Explore the Malta Village Feasts in All of their Glory
and dive deeper
#AXperience Malta’s religious and cultural traditions when visiting a local village feast.
The Maltese Islands are a Catholic country in which religion and religious traditions play a great part in everyday life and local customs. One major tradition is the celebration of a village feast. Nearly every village in Malta has a feast of its own dedicated to a patron saint and it is usually the time of year where locals gather in the streets to celebrate. And while it is primarily a religious event, it doesn’t mean it’s not fun, giving the Maltese a perfect excuse for a party!
How many village feasts does Malta have?
The tradition of the Maltese feast, or festa as it’s locally referred to, first started under the rule of the Knights of St John, specifically under Grand Maser De Rohan’s reign between 1775 and 1797. Nowadays, there are around 60 village feasts in Malta and 20 on the sister isle of Gozo – that makes a total of 80 feasts (and 80 excuses to celebrate) each year!
A number of villages also have more than one parish church, which means that they have more than one village feast – which also brings out the locals’ competitive side and leads to infamous rivalries between parishes. Some villages also celebrate the same festa – for instance, the popular Santa Marija feast, is celebrated in seven different localities on 15th August every year.
With the exception of a few villages, most festas are held between the months of May and September, primarily due to better weather conditions that allow communities to celebrate and hold street parties! This means if you’re travelling to the islands during the summer months, you’re bound to experience one during your stay here.
What makes a Maltese village feast?
The key elements of these village feasts are religious processions, band marches, community gatherings, fireworks, traditional delicacies, and lots and lots (and lots) of food. As the years rolled on, the addition of fast-food trucks along the main streets of the village together with street parties with disco music have been added to the more popular feast celebrations.
What goes down at a village feast depends on the locality, really and tends to be tweaked every year. However, here’s a rough timeline of events that is bound to happen at the local festa.
Feast celebrations can start even two weeks prior to the actual feast date (see? The Maltese are big on celebrations). They normally start with church activities such as mass celebrations and band marches. The big march usually happens on the eve of the feast while the Catherine wheels fireworks display is showcased on the eve of or on the day.
You’ll instantly notice that a village feast is about to happen. The parish church and streets are lined with traditional decorations in the village feast’s colours – which every festa fanatic is decked out in during the celebrations. There will be vibrant colours draped across the village, religious relics, damask tapestry, festoons and pavilions that celebrate the patron saint. These adornments sometimes take up to a whole year to prepare as most are hand-made and crafted by a local craftsperson.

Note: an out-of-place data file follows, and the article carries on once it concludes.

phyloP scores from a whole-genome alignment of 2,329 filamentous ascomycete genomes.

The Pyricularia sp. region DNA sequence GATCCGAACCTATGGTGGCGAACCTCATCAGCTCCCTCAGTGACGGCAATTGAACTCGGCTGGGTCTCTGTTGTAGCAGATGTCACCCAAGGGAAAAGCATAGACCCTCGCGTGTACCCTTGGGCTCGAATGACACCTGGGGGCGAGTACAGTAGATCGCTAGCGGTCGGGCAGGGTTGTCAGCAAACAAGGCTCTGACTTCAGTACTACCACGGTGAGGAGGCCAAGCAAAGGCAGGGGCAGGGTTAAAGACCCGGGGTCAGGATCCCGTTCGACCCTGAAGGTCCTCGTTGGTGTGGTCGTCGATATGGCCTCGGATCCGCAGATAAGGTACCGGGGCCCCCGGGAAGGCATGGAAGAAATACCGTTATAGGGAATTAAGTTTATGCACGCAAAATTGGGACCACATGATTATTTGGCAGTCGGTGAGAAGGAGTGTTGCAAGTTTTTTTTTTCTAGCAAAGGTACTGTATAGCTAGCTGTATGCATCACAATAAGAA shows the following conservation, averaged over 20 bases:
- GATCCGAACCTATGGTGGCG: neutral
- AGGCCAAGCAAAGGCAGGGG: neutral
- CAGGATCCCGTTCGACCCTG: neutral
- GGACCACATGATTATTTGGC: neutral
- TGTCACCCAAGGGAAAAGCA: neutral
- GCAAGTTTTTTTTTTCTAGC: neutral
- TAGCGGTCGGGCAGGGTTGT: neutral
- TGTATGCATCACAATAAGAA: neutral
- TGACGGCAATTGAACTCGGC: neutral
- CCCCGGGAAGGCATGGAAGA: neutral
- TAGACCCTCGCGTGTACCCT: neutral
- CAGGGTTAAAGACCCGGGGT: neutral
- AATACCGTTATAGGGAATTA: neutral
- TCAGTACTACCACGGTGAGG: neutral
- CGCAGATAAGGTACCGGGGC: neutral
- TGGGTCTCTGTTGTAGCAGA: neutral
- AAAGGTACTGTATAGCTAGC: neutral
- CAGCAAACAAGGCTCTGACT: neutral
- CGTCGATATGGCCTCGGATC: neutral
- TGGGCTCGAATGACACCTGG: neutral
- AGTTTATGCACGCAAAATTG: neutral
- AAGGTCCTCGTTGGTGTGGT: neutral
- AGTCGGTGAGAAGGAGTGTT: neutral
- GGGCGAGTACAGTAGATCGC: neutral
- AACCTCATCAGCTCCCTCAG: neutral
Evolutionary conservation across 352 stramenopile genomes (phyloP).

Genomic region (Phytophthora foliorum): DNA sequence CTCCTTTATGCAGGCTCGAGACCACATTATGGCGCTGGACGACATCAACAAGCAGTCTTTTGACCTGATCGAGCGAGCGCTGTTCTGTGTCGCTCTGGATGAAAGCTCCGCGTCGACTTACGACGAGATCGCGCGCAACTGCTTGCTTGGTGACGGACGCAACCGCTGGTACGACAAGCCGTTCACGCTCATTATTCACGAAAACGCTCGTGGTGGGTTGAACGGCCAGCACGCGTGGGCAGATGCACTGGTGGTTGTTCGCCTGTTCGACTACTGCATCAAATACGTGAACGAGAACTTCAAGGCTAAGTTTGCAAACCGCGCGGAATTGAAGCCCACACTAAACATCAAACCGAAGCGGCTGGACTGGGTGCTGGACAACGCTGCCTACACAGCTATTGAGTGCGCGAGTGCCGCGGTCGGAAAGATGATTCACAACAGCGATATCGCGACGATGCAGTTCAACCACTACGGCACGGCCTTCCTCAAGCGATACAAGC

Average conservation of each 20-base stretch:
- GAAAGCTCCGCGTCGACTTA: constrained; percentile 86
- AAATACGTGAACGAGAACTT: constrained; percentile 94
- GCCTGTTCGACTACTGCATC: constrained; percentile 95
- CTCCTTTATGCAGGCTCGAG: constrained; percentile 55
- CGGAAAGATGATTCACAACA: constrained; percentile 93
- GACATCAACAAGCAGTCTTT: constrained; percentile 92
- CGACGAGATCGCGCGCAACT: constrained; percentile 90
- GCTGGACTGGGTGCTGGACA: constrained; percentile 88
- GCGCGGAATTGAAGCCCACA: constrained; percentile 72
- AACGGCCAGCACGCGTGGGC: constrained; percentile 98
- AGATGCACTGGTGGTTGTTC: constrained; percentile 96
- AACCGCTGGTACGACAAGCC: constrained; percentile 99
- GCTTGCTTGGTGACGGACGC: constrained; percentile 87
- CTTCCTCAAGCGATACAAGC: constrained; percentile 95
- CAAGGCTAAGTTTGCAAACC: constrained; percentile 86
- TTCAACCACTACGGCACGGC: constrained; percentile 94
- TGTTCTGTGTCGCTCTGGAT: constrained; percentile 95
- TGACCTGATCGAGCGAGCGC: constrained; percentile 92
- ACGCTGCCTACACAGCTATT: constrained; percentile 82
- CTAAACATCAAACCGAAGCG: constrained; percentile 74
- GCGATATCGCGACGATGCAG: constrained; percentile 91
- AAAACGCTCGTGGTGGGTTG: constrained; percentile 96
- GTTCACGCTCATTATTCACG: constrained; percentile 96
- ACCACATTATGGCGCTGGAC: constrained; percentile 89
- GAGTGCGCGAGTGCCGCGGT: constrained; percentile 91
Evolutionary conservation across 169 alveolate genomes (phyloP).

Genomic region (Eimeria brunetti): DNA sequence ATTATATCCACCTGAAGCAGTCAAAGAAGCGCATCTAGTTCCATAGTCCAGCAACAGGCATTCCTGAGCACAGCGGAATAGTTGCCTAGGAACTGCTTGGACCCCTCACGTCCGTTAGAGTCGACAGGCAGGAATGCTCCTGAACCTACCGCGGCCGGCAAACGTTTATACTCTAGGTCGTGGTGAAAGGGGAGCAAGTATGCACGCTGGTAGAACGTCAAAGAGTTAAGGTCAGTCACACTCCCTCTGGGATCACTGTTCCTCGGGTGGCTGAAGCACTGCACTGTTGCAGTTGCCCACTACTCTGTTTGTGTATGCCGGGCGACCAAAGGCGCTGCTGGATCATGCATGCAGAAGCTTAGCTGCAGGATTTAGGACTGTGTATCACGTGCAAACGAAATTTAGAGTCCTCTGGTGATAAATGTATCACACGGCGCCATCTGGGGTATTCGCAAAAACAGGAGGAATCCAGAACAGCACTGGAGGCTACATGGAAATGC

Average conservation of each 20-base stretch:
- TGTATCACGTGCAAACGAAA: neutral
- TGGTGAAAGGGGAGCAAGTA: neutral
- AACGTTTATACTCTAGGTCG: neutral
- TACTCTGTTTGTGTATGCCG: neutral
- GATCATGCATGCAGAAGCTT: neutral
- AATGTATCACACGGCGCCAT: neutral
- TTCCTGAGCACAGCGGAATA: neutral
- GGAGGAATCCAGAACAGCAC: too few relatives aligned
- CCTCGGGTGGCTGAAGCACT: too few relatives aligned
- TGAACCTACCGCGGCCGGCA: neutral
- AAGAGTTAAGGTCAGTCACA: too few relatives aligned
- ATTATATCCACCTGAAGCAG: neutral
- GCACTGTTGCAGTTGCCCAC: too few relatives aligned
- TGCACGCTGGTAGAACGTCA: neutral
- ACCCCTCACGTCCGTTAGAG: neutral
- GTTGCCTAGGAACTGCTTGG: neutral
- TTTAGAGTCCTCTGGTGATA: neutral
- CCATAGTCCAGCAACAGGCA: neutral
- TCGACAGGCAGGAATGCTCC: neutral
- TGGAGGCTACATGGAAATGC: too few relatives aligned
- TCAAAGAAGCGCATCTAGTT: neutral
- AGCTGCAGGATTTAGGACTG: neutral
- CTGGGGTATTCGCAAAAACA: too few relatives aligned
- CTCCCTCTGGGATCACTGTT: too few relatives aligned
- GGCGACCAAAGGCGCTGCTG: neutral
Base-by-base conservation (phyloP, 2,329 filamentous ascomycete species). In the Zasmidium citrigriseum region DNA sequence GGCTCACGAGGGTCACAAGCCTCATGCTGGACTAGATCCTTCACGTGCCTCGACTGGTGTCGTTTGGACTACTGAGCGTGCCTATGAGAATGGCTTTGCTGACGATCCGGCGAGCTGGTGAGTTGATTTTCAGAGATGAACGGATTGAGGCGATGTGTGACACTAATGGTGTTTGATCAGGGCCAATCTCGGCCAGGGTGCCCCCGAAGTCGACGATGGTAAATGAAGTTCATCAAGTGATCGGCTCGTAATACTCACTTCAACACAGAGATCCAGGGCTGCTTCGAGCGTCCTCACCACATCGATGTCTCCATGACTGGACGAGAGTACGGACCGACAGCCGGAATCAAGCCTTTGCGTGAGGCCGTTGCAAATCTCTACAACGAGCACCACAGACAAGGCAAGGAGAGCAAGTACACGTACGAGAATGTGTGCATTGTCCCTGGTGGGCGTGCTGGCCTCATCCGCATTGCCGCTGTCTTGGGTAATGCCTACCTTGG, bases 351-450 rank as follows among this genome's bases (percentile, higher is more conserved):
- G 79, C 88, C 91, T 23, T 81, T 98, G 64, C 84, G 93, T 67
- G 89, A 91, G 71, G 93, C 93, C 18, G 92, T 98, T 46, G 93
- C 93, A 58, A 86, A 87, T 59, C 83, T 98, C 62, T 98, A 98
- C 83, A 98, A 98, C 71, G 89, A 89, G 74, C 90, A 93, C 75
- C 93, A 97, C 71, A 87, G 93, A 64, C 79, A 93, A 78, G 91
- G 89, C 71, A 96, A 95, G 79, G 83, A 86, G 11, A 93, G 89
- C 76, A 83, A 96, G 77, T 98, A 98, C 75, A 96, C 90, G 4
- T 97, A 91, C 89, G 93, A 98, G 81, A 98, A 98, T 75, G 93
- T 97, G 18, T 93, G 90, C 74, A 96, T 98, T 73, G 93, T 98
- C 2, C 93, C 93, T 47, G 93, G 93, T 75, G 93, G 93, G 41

On the day of the actual feast is when the true vibe of a village feast is felt. It all kicks off with the morning march, during which feast fanatics take pleasure in taking their first few drinks – it’s five o’clock somewhere, right? Later on, the statue of the patron saint is carried out of the church for a celebratory procession where confetti and streamers are launched from balconies and rooftops. The celebrations are topped off with a fireworks’ display and of course, an abundance of drinks and food.
Which are the best feasts to visit?
All village feasts are special in their own way, but some are naturally larger and more popular than others due to the size of the village. One of the biggest village feasts happens on 15th August in Mosta. The village of Zurrieq, in the southern part of the island, also has some of the best feasts including the Madonna tal-Karmnu feast in July and the Santa Katerina feast during the first week of September.
Some of the most well-known, well-attended and most vibrant feasts are the Qormi rivalries: St George (San Gorg) and St Sebastian (San Bastjan); together with the Hamrun feast of St Cajetan (San Gejtanu). Our advice? Wear closed shoes, get ready to drink and for the love of everything that is holy: wear the correct feast colour!
However, if you’re keeping it close to AX Hotels, Sliema and Valletta have a bunch of feasts throughout the summer:
– St Publius, Floriana (outside Valletta’s City Gate): Two weeks after Easter
– Our Lady of the Sacred Heart, Sacro Cuor Parish: First Sunday of July
– Our Lady of Mount Carmel, Balluta: Last Sunday of July
– St Dominic, Valletta: First Sunday of August
– Bonus: St Julian in neighbouring St Julian’s: Last Sunday of August
– St Gregory the Great, Sliema: First Sunday of September
Must-try village feast food
It is impossible for the Maltese not to incorporate food in their celebrations. Without a doubt, village feast food is not to be missed, having a unique taste and smell that is recognisable from a mile away. Food stalls are set up around the village centre, selling all kinds of foods from fried delicacies and fast-food to doughnuts and nougat.
The local imqaret (deep-fried pastry with date filling) is a popular choice, as are the fast-food stalls, deep-fried doughnuts, nougat stands and drinking stations. The legal drinking age in Malta is 17.